The Mad Man Theory: Trump & Taiwan
In Niccolò Machiavelli’s 1517 «Discourses on Livy» the famous Italian historian and political philosopher argued that sometimes it is «a very wise thing to simulate madness». The «Madman» theory was indeed a consciously deployed facet of President Richard Nixon’s foreign policy. The Nixon administration carefully projected a deliberate image of President Nixon as a volatile, erratic, almost deranged hot head. The objective was to create confusion among American adversaries, primarily in the Communist world, and unnerve them due to the unpredictability the «madman» Nixon engendered thus keeping them off balance allowing America to set the agenda, control responses, seize the initiative, keep US enemies constantly guessing and keep hostile provocations to the minimum for fear of a disproportionate response from the «unhinged» Nixon. President Nixon’s infamous Chief of Staff H. R. Haldeman, wrote that Nixon had confided to him:
«I call it the Madman Theory, Bob. I want the North Vietnamese to believe I’ve reached the point where I might do anything to stop the war. We’ll just slip the word to them that, ‘for God’s sake, you know Nixon is obsessed about communism. We can’t restrain him when he’s angry — and he has his hand on the nuclear button’ and Ho Chi Minh himself will be in Paris in two days begging for peace». Nixon’s National Security Advisor and later Secretary of State, the brilliant Dr Henry Kissinger, was in on the act and portrayed the 1970 US incursion into Cambodia as a symptom of Nixon’s «instability». I can just imagine Nixon conferring with Kissinger before a diplomatic meeting and telling him: «Right Henry, this is how we are going to play. I’ll storm in and wave my arms around, talk about how I feel like bombing the hell out of such and such, spit some profanities out and then storm off. You will then rush in and say ‘ now you can understand what I have to deal with! Leave it to me. I’ll calm the old man down». Could it be that the new President-elect of the United States, Donald J. Trump, is also employing the «Mad Man» theory? Indeed, as Polonius put it in Shakespeare’s Hamlet: «Though this be madness, yet there is method».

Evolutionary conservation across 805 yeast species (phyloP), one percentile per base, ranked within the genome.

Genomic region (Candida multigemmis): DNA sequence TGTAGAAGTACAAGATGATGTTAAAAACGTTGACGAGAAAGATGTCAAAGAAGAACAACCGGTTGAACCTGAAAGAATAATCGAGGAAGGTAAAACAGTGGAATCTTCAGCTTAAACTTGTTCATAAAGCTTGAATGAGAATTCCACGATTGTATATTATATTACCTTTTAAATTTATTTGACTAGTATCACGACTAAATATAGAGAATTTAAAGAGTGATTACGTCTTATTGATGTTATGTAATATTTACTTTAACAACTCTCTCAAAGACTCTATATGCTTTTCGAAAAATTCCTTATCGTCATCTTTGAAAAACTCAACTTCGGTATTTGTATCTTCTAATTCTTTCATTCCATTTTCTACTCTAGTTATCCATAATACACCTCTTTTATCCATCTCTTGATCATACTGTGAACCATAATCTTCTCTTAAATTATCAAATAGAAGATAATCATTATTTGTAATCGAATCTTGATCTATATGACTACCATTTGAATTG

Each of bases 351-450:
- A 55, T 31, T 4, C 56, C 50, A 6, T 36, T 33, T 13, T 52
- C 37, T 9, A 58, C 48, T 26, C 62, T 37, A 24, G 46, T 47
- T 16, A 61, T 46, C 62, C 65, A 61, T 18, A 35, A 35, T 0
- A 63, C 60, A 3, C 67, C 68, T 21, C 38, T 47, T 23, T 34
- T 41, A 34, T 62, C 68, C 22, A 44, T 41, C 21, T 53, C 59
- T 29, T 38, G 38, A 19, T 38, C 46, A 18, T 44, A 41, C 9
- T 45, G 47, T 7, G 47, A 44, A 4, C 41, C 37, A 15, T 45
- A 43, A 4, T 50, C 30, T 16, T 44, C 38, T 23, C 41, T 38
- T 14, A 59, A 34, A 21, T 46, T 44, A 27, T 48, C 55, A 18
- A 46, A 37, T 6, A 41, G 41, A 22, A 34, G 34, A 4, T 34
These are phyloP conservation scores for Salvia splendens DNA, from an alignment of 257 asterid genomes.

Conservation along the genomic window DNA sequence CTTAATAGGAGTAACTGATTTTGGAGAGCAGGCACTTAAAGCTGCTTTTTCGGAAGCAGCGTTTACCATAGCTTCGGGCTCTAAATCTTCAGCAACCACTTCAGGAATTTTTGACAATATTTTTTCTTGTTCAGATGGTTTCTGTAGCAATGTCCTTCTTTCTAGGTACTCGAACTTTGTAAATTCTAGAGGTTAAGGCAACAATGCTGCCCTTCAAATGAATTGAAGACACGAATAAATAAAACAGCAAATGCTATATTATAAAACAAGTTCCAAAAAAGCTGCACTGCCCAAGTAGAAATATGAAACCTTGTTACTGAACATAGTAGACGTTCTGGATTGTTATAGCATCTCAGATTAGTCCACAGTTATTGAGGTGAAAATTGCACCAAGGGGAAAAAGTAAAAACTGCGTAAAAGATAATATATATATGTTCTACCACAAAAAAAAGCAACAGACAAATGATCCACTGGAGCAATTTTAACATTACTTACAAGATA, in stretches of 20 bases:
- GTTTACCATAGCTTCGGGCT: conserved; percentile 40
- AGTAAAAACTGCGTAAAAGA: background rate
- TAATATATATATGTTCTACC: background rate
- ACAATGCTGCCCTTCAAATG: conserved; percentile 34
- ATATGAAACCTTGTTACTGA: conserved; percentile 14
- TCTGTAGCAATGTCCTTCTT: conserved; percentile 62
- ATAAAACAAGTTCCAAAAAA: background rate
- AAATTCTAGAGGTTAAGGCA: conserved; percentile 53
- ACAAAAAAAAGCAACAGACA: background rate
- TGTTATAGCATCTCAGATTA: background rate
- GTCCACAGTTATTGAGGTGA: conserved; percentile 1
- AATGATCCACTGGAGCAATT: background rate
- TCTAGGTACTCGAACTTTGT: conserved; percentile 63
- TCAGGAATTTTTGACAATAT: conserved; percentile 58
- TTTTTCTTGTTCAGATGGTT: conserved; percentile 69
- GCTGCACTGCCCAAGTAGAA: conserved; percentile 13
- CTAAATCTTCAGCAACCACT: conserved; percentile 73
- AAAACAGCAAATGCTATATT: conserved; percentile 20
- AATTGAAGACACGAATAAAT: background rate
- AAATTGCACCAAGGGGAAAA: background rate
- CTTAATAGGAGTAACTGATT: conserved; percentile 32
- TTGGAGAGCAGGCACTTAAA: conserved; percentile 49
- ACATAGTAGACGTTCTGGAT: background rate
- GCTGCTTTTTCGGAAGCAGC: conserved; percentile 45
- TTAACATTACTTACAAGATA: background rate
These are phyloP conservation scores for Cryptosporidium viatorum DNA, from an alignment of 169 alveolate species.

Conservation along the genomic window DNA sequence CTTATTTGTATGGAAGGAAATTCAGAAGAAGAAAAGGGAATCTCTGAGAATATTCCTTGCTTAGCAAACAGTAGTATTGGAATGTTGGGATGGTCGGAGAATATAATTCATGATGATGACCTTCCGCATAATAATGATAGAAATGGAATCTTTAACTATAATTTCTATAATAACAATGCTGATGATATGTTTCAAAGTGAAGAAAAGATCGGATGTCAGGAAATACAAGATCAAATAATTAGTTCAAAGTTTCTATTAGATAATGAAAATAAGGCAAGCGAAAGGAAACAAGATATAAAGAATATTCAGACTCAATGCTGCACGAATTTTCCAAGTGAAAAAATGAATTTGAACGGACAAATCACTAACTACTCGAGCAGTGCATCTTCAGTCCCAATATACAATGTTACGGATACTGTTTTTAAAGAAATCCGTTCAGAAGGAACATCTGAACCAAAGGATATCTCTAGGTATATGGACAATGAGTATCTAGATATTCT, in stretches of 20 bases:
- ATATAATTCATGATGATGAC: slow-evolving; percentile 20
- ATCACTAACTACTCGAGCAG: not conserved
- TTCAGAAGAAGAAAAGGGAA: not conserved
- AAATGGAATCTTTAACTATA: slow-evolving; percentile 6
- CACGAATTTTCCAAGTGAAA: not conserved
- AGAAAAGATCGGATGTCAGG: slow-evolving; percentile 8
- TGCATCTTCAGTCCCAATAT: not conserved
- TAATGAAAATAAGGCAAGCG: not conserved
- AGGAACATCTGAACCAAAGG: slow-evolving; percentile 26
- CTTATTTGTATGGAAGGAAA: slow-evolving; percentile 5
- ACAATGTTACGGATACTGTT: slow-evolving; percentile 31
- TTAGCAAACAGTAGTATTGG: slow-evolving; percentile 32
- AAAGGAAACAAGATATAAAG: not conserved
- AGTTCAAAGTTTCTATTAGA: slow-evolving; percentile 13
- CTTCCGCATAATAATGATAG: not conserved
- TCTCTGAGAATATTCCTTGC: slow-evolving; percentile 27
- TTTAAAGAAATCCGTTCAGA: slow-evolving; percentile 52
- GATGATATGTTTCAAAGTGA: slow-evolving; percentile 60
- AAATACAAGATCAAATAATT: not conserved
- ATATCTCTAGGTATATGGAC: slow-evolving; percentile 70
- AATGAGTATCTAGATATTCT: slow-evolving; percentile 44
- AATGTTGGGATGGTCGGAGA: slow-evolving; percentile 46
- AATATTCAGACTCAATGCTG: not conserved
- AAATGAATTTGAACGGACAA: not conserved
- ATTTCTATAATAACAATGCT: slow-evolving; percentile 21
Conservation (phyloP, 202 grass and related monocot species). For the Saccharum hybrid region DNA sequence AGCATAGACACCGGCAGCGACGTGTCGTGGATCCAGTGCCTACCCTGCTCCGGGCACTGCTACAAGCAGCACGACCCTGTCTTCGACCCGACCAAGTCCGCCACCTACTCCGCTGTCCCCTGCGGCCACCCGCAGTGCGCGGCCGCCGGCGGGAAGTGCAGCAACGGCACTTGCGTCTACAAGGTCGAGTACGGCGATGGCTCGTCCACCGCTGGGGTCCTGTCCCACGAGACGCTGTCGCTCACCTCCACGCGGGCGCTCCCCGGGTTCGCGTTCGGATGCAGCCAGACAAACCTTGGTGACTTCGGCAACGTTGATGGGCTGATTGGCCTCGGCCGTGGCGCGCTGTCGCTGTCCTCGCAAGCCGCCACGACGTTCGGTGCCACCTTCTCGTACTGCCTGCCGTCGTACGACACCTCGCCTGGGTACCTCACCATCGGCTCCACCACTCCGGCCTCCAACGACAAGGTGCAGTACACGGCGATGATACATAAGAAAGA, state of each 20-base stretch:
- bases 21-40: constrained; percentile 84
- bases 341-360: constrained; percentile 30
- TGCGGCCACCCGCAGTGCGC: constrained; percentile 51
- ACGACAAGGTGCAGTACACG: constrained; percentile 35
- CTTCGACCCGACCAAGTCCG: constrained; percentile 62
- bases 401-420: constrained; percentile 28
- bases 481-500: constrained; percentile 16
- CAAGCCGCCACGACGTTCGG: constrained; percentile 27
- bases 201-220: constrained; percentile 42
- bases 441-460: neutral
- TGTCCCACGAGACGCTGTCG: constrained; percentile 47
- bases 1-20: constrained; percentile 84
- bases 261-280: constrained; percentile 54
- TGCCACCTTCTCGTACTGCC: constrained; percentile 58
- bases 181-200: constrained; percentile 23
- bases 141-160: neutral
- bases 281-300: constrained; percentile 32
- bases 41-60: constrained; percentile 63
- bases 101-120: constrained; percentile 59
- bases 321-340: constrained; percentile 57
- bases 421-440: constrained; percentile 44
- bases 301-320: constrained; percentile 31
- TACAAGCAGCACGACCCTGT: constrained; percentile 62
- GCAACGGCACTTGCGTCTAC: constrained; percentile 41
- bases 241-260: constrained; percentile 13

Over the weekend of December 2nd the news came through that the new President-elect had broken with over 35 years of diplomatic precedent and protocol with regards to the United States most strategically important bilateral relationship. Mr. Trump did something which would on the surface seem fairly innocuous. He took a congratulatory phone call from the President of Taiwan. Tsai Ing-wen.Then, all hell broke loose within the normally calm and ordered world of diplomatic affairs. This was due to the fact that no American President or President-elect has spoken with the President of Taiwan since 1979 when the Carter administration, building on the great legacy of Nixon and Kissinger’s visionary 1972 «Opening to China», embraced the Chinese concept of «One China» and officially terminated diplomatic ties with the Republic of China (Taiwan), though unofficially relations continued much as they had with American arms shipments to Taiwan. The American Embassy in Taiwan became the American Institute, a private nonprofit corporation though still staffed by American diplomats. Under the Taiwan Relations Act signed into law by President Carter the United States would maintain «unofficial» relations with the people of Taiwan, but all official inter-governmental relations between the American Government and Taiwanese Government ceased , including official interactions between American and Taiwanese Presidents.
All of this diplomatic ambiguity was due to the dispute between Taiwan and the People’s Republic of China dating all the way back to 1949 and the Communist victory over General Chiang Kai-shek’s Kuomintang US backed nationalists in the Chinese civil war. The Kuomintang nationalists fled to the island of Taiwan were they set up shop and claimed to be the sole and legitimate Chinese Government for all of China including the Communist controlled mainland. Until Nixon’s «Opening to China» in the 1970s the United States maintained the fiction that the tiny island of Taiwan under the defeated nationalists represented all of China’s billion plus people and recognised it as the sovereign Chinese Government rather than the authority of the People’s Republic in Beijing. President Nixon, Dr Kissinger and later President Carter determined that this fiction could no longer continue and it was unwise to continue to try to isolate and alienate Beijing. So they prudently switched American recognition away from Taipei towards Beijing. While Taiwan had always claimed to be the rightful China, the People’s Republic had always viewed it as part of it’s true China.